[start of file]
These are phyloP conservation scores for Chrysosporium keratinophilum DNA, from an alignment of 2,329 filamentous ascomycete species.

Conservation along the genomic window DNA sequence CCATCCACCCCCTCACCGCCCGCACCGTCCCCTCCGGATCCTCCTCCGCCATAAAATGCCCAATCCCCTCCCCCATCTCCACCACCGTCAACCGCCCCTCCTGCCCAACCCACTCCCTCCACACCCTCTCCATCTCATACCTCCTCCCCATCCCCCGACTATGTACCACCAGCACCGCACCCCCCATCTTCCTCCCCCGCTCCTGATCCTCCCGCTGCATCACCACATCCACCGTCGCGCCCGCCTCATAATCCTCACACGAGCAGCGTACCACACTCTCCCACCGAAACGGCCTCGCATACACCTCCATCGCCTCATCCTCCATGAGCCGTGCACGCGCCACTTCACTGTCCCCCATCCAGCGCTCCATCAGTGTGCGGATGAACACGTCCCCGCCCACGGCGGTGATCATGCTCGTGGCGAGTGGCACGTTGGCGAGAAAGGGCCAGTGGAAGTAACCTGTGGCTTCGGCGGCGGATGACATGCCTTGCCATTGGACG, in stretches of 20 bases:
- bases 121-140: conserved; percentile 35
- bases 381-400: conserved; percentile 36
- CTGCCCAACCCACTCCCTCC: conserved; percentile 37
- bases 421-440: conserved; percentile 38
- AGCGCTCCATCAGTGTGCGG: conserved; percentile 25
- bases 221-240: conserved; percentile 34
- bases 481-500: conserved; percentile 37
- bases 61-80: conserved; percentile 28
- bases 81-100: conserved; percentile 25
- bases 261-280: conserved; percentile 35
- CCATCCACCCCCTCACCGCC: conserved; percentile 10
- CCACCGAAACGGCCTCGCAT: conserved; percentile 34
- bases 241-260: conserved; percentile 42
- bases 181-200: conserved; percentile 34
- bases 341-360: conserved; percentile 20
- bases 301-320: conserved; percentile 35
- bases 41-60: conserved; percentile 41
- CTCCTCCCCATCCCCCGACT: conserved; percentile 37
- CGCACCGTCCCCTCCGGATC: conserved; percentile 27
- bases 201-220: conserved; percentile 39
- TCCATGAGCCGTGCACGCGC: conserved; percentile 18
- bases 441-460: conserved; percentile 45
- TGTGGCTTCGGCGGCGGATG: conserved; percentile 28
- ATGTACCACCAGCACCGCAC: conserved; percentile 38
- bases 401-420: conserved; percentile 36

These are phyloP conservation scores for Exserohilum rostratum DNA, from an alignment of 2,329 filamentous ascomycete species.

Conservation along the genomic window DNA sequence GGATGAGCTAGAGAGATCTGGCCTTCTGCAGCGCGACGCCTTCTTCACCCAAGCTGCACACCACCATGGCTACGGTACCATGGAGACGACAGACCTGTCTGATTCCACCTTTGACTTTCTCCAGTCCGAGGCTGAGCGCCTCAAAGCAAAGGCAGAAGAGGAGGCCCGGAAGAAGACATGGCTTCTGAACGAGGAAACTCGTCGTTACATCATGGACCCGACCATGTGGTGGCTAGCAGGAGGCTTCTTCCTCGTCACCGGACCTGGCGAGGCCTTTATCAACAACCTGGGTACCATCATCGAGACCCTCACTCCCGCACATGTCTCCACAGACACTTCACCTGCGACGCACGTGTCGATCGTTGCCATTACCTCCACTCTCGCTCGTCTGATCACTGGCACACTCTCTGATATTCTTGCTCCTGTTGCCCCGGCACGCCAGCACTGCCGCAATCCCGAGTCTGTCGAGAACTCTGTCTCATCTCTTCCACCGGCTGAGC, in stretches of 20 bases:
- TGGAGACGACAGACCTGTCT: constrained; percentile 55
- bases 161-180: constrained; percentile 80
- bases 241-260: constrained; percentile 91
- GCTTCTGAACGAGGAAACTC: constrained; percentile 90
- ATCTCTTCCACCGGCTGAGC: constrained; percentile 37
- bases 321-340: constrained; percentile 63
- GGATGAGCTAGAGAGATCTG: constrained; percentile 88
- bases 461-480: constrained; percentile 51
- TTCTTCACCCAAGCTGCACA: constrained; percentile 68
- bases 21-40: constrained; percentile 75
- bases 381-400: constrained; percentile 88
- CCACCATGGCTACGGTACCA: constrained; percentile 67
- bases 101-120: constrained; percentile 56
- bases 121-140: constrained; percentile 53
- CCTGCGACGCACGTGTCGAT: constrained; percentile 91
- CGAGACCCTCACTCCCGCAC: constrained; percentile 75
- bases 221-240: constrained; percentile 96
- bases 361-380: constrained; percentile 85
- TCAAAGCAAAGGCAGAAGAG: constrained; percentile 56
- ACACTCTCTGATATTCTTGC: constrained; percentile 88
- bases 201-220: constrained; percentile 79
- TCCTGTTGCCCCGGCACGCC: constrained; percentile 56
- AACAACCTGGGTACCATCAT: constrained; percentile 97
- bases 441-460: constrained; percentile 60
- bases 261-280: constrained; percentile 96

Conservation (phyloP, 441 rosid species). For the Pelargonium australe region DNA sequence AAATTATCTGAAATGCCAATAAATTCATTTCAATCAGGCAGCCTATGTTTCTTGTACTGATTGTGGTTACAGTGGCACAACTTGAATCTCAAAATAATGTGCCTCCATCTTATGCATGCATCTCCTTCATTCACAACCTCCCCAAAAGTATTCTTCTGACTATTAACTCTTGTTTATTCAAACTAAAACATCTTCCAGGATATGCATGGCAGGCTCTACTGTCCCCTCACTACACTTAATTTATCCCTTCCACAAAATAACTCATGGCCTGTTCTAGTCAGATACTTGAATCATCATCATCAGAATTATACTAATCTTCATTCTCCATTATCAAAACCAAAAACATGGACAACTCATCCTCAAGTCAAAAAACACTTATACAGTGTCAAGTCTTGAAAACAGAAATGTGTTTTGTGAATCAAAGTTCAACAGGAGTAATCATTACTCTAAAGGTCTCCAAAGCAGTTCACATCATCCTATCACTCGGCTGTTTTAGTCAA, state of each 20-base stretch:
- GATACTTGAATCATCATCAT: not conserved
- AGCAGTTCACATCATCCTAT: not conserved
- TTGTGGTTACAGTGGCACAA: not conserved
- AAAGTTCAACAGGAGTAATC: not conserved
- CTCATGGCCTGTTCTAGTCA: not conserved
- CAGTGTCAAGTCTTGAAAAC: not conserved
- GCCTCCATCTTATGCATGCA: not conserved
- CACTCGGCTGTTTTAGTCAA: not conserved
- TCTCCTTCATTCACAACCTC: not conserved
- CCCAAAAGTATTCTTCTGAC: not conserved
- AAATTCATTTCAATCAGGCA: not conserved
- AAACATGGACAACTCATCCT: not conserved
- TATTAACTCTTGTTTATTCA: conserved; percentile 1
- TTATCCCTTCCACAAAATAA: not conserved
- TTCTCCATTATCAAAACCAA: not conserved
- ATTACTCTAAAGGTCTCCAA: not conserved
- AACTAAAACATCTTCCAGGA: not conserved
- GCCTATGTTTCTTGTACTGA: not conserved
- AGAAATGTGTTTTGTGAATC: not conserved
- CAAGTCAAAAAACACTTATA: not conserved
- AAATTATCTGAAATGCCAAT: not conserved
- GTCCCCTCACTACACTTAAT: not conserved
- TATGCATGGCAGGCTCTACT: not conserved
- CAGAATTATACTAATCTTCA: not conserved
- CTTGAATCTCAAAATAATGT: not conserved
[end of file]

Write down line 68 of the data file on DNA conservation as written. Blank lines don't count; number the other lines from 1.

- TATTAACTCTTGTTTATTCA: conserved; percentile 1